Spanish architect Marc Mogas took on the challenges by creating this prefabricated cottage in Spain’s Pyrenees mountains as a cost-effective summer retreat. We share this as one of the inspiration for the day of how the architects and designers are increasingly considering how prefabrication techniques can be used to build speedy and cost-effective yet aesthetically pleasing housing.
Mogas designed the dwelling to be transported to the site in three modules. This helped to keep the project to its budget of €100,000 (£87,000) and allowed construction work to continue through the winter months.
The pine-clad sections – one for bedrooms, another for the lounge and a third for a roofspace mezzanine – were joined together on site to create the 100-square-metre Ripollès cottage. “Intending to budget control the work, three decisions were taken: to minimize land excavation, to prefabricate the house and to reduce aids in construction site.” the Mogas said. Earth excavated to embed the house in the sloping site was reused to create terraces, and the blocks were slotted between existing trees.
To reduce the impact on the site further, retaining walls are made from reinforced concrete bricks – negating the need for a crane on site. The timber modules sit atop these concrete walls. “To confer the idea of a forest cottage, the project is located in order to cut down as few trees as possible.” the architects said.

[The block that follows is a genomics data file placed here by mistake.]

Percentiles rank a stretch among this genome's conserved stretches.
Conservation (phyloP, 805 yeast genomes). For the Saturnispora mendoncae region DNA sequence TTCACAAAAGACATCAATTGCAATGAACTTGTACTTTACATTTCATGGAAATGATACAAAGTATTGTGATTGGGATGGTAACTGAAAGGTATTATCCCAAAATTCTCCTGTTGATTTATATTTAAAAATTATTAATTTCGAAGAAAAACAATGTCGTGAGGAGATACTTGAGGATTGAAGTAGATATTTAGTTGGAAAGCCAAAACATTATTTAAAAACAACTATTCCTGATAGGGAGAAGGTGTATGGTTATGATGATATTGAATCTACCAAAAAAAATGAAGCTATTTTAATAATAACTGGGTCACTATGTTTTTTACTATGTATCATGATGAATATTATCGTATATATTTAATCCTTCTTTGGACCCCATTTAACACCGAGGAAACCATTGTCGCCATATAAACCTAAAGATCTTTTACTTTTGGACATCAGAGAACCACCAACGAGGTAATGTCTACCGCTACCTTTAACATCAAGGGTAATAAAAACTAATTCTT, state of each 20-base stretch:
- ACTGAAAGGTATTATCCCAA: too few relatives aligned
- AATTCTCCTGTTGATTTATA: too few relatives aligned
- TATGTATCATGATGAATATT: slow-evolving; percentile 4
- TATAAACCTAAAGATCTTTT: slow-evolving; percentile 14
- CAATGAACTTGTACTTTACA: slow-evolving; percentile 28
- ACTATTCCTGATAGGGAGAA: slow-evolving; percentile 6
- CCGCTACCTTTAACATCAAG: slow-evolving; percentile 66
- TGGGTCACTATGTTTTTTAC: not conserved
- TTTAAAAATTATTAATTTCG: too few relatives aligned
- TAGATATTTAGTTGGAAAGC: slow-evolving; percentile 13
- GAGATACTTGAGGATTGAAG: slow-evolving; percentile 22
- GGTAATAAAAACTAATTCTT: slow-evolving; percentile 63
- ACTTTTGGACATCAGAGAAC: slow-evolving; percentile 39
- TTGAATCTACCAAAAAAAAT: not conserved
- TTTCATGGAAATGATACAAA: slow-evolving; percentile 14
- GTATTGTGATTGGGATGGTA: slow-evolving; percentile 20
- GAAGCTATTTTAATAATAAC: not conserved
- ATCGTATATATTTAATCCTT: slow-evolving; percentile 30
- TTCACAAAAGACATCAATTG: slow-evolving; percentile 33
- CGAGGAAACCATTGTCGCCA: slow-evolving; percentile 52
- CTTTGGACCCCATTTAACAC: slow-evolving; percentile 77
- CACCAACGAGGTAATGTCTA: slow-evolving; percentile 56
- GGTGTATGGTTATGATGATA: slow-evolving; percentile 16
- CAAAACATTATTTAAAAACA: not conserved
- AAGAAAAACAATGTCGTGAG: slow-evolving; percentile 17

Windows and doors are surrounded by white steel frames, and a cutaway from the front of the living room creates an entrance porch. Inside, the pine structure is left exposed and the walls are painted white throughout to create a uniform, pared-back appearance.
Inside, the pine structure is left exposed and the walls are painted white throughout to create a uniform, pared-back appearance. The combined lounge and dining area hosts a wood-burning stove in a sitting area nearest the door, and a decoratively tiled kitchen is located to the rear. To make the most of the small floor plan, Mogas developed some clever space-saving solutions. A mezzanine is slotted into the mono-pitched ceiling above the tiled kitchen, while a false ceiling in the hallway provides the perfect spot for stashing away suitcases.